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When you think of org charts, you immediately picture lines and boxes with employee information arranged in a hierarchical order. While that’s one way of doing it, there’s a few other things you should keep in mind before you get started. 

To save some time, I’m going to assume that you understand the benefits of using an automated org charting tool. And, I’ll skip straight to the question: What’s the best way to make organisational charts for small business and medium enterprise?

Here’s 4 simple steps to figure it out: 

Step 1: Select the most suitable structure type
Step 2: Collect relevant employee information
Step 3: Choose the right tool for your business
Step 4: Regularly review, update and monitor

Creating organisational charts for small business & medium enterprise

Step 1 

Select the most suitable structure type

There are many different structure options that you can choose from, and your decision should be based on your business’s goals and requirements. 

Here’s some common structures to define the reporting lines:

  1. Hierarchical – This is the most common, where employees are ranked into different levels. It’s a top-down representation of your organisation and gives a clear indication of the chain of command.
  2. Functional / Departmental – This is a good option if your business is big enough to be divided into business functions. Your org chart would display the head of each department such as Marketing, Sales, Finance etc. at the top and then include all the individuals who report to them. While hierarchical and functional structures look very similar, the latter emphasises on departments and business functions more.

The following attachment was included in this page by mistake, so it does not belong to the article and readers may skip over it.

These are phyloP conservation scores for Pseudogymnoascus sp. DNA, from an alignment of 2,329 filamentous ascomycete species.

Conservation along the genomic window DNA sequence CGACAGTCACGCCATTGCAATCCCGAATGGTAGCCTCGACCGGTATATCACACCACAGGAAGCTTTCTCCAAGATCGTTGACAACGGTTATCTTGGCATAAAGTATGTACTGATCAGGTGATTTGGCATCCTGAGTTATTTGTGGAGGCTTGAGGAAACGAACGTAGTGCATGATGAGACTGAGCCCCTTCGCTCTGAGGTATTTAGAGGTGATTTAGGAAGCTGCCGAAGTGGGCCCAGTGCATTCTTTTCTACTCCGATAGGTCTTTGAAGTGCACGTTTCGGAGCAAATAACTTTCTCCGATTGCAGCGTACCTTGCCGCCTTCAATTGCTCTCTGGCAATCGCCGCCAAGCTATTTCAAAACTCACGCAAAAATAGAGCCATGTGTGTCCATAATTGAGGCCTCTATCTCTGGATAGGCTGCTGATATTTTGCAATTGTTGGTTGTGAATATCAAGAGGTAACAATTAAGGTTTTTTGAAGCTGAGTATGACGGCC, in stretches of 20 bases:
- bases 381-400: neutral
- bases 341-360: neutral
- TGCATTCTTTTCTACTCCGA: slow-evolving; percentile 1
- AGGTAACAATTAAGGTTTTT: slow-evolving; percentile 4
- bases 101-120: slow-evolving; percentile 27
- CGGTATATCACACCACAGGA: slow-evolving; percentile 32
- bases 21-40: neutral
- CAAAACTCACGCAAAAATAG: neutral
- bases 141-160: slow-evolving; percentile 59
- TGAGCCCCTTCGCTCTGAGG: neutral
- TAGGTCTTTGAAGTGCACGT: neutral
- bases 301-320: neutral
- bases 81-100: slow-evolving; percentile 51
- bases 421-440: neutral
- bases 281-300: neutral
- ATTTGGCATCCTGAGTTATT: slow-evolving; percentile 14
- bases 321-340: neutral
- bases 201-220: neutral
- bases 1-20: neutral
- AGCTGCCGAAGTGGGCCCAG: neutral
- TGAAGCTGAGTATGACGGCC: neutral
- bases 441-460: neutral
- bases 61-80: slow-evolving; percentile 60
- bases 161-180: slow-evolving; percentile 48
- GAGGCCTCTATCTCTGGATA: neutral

3. Matrix – This structure is useful if your employees have to report to multiple supervisors. A matrix org chart will illustrate the relationship between an employee, their immediate supervisor and the project manager as well.
  4. Holacracy – Holacracies use circles to represent their structure. In a holacracy, employees are grouped into agile teams, known as squads, communities or networks. Each team is responsible for the end-to-end management of a project, process or product and all employees stand on the same level in the business.
    This is a relatively new type of structure for org charts and is meant to be more agile and fluid in order to accommodate changes in the workplace more easily. Below is an example to help you understand:

organisational charts for small business structure type example


In addition to choosing your structure type, you should also consider whether you want your org chart to be person based or position based. A position to position hierarchy is more common in Australia but not all organisations are the same. Click here to find out what would work best for you.

Step 2 

Collect relevant employee information

Once you know what type of structure you want, gather a list of all your employees and the information you would like to include in your org chart. 

For instance, If you’ve chosen a functional structure, your list would be organised based on departments. If you’ve selected a matrix structure, then you need to clearly define all supervisory relationships and differentiate between immediate and project managers.